The Texas Monthly BBQ Festival is the rare food event that's too much of a good thing. This concept may seem ridiculous to a barbecue fan that has never attended. With nearly half of the revered TM Top 50 barbecue joints in attendance, the diner's problem is a simple one: There is only so much meat a human can take down in a single setting.
As veterans of the festival, our group has learned to share a single serving per restaurant for two guests, yet it didn't even get us close to tasting the entirety of the restaurants (and four dessert stations) on offer Sunday at the fest. While we made it to a mere 18 of the 28 stations, the food was done with the same care shown at the pitmaster's regular locations. Our only regret is that we couldn't divide the indulgence between two weekends. Here are the highlights from an over-the-top day.
Ronnie Killen now seems to be running the Houston barbecue game. A pop-up at Foreign and Domestic earlier this year brought out big crowds, and it's not difficult to see why. If one can call a slice of brisket precise, we will. A peppery bark led to a perfectly smoked moist brisket with a melted texture, nicely rendered fat, and smoky flavor that led you back for more. There was also pork belly on offer, but we couldn't divert our attention from the brisket.
Stiles Switch BBQ
If Sunday was any indication, the crew at North Austin's Stiles Switch has found a new level. Stiles' jalapeño cheddar sausage (one of three on offer) was aggressively spicy, with the gooey cheddar softening the blow. The smoked beef rib had an excellent salty, fatty grip and was our favorite rib bite of the day. A fried boudin ball sealed the deal for us: We need to stop in to Stiles again soon. The restaurant brought its full pit crew Sunday, and the ambition and hard work were evident in the results.
Bone-in prime rib. We could leave it at that, but the post-oak flavor in these thin slices of meat was something we'd never experienced. The Dallas restaurant is co-owned by Jill Bergus of the famed Lockhart-Schmidt family, so the 'cue here is done with care. This is a highlight at the restaurant. When in Dallas, make a point to try some.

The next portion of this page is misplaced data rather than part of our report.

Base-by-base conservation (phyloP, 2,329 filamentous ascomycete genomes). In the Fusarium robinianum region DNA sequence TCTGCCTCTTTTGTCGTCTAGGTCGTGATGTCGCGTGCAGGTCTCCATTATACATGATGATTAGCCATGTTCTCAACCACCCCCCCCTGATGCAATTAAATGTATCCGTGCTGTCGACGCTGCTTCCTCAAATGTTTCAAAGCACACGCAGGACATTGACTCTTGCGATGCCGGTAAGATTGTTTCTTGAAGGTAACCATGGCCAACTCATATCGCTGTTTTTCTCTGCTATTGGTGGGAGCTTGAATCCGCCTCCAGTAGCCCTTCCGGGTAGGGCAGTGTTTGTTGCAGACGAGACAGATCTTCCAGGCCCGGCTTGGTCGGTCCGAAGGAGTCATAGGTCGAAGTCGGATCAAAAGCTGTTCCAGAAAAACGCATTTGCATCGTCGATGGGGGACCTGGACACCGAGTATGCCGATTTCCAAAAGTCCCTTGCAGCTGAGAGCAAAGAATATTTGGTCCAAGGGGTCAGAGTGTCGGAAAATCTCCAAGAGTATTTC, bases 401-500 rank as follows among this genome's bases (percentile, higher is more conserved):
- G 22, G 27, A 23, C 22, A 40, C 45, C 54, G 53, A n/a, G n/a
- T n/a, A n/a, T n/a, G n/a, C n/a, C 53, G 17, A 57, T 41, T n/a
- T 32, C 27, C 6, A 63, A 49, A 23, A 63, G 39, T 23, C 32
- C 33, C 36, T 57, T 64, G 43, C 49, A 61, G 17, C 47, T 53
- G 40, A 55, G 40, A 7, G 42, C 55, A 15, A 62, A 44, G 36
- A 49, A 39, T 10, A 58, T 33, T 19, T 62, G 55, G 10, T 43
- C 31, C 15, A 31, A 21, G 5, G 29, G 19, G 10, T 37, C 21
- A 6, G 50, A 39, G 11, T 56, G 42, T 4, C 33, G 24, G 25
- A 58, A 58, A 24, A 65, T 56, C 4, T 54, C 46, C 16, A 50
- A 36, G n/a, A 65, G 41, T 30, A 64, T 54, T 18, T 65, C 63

Sometimes simple is best. When arriving at the Pecan Lodge booth, there was one simple question: "Lean, moist, or both?" We opted, of course, for both. As with Killen's, Pecan's brisket had the ideal bark texture. The moist brisket meant business — this was a messy eating experience. The lean brisket outshone most moist cuts, with an expertly trimmed and rendered fat cap giving each bite an extra dose of richness and flavor. When walking by the Pecan Lodge booth later in the day, we saw the crew giving a young boy a tutorial on slicing brisket. We can only hope Pecan Lodge will train as many folks as possible to make this food.
John Lewis and Esaul Ramos continue to vie with Franklin for the best barbecue offerings in Austin. On Sunday, they brought a bit of everything to the table. Our serving boat held a platter of lean brisket that somehow built flavor as you went from bite to bite, along with moist pulled pork and welcomed palate-cleansing condiments of pickled onions and a roasted green chili sauce. The classic La Barbecue sausage was there, too, and with its usual level of greatness. The pork casing had great snap, and the peppery flavor profile was singing.
The quietly awesome West Campus restaurant's two sausage offerings showed why Evan Leroy was picked as a "featured newcomer" by Daniel Vaughn this year. Leroy's King Ranch sausage was made with chicken, beer, cheddar, and tortilla chip crumbles. He also riffed on the Elgin "hot gut" style of beef sausage to great effect: His version had great pepper spice.